TELFORD VICE at University Oval
PAUL Simon will have to forgive this, but it was a slow day and the sun was beating on the fielders by the side of the pitch.
And the boy in the bubble on the opening day of South Africa’s test series against New Zealand in Dunedin on Wednesday? Dean Elgar.
“You’ve got to try and control your bubble and work within your gameplan, and try and set up your innings quite big,” he said on Monday.
Elgar did exactly that, keeping his head while all around him Stephen Cook, Hashim Amla, JP Duminy and – later – Faf du Plessis were losing theirs.
South Africa reached stumps on 229/4, thanks in no small part to Elgar’s undefeated 128 – his seventh test century, which has seen him face 262 balls and hit 22 fours.
The day was set up for a player of Elgar’s bulldog spirit early in the second hour, when three wickets had fallen in 10 overs with only 22 scored.
That called into question Du Plessis’ decision to bat first, which made him the first captain in the last 23 tests played in New Zealand to have won the toss and not opted to field.
Du Plessis himself helped provide a reason why he did so in a stand with Elgar that grew to 122 before it was ended by a rash pull and a catch on the boundary.
But he had made a point: if the rest of the top five had batted with the discipline shown by Elgar and Du Plessis, South Africa would not have gone backward before they went forward.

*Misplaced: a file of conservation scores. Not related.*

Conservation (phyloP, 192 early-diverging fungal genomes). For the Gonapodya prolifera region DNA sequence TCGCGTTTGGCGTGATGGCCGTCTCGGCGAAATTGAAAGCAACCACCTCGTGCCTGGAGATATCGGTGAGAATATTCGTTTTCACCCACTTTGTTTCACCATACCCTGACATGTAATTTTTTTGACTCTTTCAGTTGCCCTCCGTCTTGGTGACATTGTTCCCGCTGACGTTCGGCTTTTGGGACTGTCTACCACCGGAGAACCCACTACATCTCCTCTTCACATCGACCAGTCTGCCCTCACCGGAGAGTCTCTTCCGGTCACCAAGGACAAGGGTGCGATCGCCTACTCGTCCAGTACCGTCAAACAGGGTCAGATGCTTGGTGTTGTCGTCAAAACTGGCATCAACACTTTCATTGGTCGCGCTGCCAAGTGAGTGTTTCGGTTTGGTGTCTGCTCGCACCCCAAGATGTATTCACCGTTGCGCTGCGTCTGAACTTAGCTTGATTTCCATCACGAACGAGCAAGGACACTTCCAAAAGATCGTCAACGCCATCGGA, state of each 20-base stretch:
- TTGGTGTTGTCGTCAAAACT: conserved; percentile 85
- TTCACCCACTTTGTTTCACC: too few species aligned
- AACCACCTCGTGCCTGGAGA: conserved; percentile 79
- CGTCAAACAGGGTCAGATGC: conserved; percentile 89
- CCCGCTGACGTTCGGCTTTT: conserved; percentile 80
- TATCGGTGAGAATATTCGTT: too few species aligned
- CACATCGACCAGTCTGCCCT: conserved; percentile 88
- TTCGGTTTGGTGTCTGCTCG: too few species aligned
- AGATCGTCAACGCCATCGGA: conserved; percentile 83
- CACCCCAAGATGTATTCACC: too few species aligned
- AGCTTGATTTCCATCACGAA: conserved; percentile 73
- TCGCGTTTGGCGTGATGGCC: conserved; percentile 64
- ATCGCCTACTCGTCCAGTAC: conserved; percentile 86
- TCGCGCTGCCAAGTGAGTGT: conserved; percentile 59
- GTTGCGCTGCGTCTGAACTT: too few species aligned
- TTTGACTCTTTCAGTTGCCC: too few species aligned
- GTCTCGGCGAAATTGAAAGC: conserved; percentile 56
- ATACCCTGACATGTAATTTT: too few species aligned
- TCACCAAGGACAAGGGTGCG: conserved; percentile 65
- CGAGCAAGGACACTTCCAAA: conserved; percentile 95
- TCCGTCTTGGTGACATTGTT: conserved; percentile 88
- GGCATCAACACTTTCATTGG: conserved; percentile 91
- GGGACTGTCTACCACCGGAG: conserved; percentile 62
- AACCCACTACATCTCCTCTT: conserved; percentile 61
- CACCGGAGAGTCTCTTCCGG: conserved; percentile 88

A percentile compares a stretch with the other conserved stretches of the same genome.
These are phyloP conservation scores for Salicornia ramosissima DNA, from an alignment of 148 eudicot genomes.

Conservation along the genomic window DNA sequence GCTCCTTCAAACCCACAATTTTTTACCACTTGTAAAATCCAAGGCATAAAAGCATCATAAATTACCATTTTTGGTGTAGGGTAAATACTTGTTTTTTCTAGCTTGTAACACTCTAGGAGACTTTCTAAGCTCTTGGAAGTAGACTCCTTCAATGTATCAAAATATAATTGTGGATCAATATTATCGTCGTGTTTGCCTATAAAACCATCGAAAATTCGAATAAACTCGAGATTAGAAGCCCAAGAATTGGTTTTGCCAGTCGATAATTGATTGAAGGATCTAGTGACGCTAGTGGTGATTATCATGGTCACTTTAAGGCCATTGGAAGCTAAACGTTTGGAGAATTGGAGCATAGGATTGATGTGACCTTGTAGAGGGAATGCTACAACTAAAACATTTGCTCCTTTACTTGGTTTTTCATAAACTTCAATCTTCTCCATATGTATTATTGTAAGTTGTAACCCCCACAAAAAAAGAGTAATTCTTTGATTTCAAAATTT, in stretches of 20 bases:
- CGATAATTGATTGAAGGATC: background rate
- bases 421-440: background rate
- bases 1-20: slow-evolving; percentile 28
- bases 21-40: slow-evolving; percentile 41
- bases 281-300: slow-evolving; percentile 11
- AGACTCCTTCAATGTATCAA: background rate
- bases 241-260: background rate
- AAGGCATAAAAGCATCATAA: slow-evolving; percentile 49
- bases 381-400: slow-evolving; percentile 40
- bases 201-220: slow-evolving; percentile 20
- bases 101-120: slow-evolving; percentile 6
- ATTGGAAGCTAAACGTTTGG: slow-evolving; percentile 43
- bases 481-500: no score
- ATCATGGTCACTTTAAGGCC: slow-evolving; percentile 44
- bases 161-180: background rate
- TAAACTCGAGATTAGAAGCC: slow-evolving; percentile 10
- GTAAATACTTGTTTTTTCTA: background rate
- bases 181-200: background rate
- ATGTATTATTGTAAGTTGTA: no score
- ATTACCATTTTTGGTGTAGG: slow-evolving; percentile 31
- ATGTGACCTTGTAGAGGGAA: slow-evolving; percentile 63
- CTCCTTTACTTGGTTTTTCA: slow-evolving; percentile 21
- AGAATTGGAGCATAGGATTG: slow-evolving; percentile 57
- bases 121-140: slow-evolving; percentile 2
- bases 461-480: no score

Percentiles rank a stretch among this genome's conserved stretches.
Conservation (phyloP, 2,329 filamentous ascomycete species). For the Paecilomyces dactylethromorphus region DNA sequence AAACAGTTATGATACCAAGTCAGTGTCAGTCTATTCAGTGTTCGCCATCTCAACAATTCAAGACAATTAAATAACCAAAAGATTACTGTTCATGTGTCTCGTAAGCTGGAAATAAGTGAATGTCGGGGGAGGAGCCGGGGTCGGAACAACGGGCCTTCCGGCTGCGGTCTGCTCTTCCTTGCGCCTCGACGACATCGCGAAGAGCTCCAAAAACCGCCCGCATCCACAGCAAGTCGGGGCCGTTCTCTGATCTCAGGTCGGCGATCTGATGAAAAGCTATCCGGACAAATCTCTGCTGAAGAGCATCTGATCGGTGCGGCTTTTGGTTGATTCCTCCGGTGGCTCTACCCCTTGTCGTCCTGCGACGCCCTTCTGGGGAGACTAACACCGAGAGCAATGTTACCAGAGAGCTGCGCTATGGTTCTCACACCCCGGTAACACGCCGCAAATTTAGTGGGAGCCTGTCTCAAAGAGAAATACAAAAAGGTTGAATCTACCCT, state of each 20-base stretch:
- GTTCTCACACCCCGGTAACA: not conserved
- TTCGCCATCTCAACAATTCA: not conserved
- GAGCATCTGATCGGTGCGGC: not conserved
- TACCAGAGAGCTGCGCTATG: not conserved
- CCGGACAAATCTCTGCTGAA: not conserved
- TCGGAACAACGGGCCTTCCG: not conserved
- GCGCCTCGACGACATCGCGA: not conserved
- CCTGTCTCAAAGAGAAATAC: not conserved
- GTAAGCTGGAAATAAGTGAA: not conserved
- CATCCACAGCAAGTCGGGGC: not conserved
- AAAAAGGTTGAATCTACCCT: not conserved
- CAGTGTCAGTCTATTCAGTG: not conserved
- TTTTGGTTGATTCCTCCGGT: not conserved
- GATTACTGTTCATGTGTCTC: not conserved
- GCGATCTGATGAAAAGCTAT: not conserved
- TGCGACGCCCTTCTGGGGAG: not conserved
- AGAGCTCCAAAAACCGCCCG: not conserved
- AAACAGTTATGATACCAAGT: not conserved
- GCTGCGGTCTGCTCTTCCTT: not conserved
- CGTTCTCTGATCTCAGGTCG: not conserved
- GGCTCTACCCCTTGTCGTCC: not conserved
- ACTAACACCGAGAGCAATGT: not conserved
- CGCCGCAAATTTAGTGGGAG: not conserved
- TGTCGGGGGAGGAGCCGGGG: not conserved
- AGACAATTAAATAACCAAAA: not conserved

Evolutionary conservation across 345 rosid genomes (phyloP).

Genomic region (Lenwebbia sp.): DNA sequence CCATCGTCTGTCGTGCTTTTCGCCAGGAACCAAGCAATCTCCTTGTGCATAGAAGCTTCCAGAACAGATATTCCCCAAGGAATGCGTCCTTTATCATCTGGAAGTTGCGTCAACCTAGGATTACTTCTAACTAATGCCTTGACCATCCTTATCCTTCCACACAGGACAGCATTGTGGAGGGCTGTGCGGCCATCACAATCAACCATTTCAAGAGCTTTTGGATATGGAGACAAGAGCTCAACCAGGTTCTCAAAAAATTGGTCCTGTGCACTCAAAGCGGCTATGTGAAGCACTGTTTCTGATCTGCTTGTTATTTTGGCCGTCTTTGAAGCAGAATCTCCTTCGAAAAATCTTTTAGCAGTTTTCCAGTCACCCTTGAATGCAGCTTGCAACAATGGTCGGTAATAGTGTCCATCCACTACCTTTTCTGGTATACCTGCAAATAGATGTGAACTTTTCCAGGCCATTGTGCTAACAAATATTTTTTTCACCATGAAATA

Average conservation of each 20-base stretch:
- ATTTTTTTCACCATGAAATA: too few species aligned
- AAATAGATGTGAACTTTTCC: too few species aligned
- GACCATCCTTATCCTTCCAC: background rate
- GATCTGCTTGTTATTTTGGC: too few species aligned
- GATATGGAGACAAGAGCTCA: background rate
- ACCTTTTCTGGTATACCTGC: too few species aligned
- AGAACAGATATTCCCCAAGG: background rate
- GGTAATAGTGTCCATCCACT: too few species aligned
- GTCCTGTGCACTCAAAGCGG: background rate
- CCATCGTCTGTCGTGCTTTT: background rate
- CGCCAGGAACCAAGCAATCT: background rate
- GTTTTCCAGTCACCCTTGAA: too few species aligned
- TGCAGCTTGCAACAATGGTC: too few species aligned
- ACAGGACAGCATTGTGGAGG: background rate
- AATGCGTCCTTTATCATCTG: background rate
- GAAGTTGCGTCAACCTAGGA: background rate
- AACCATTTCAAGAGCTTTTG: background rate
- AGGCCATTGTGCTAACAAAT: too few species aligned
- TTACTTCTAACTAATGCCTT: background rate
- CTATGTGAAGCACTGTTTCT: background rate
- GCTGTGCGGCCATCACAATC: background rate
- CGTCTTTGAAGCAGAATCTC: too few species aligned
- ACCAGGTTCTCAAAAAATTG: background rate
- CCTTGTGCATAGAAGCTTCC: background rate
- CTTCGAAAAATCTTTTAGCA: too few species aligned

Early on, the pitch, a flokati rug of green and brown grass, offered little pace and bounce but it did allow movement off the seam while the ball was new.
Even though the sun, though bright, was wintry and unwarming, the surface seemed to harden as the day wore on, which afforded South Africa’s batsmen the chance to play something closer to their natural game.
Sniping bowling by Trent Boult and Neil Wagner earned New Zealand control of the first hour, and they caused more problems with the second new ball.
But Elgar, dropped on 36 by the wicketkeeper off Boult, was going nowhere.
Temba Bavuma, in need of a sturdy innings to quell the hasty calls for his head, stood equally firm for his 38 not out to more than pull his weight in a partnership of 81.
It wasn’t quite a day of miracle and wonder, but South Africa will be pleased with how it ended.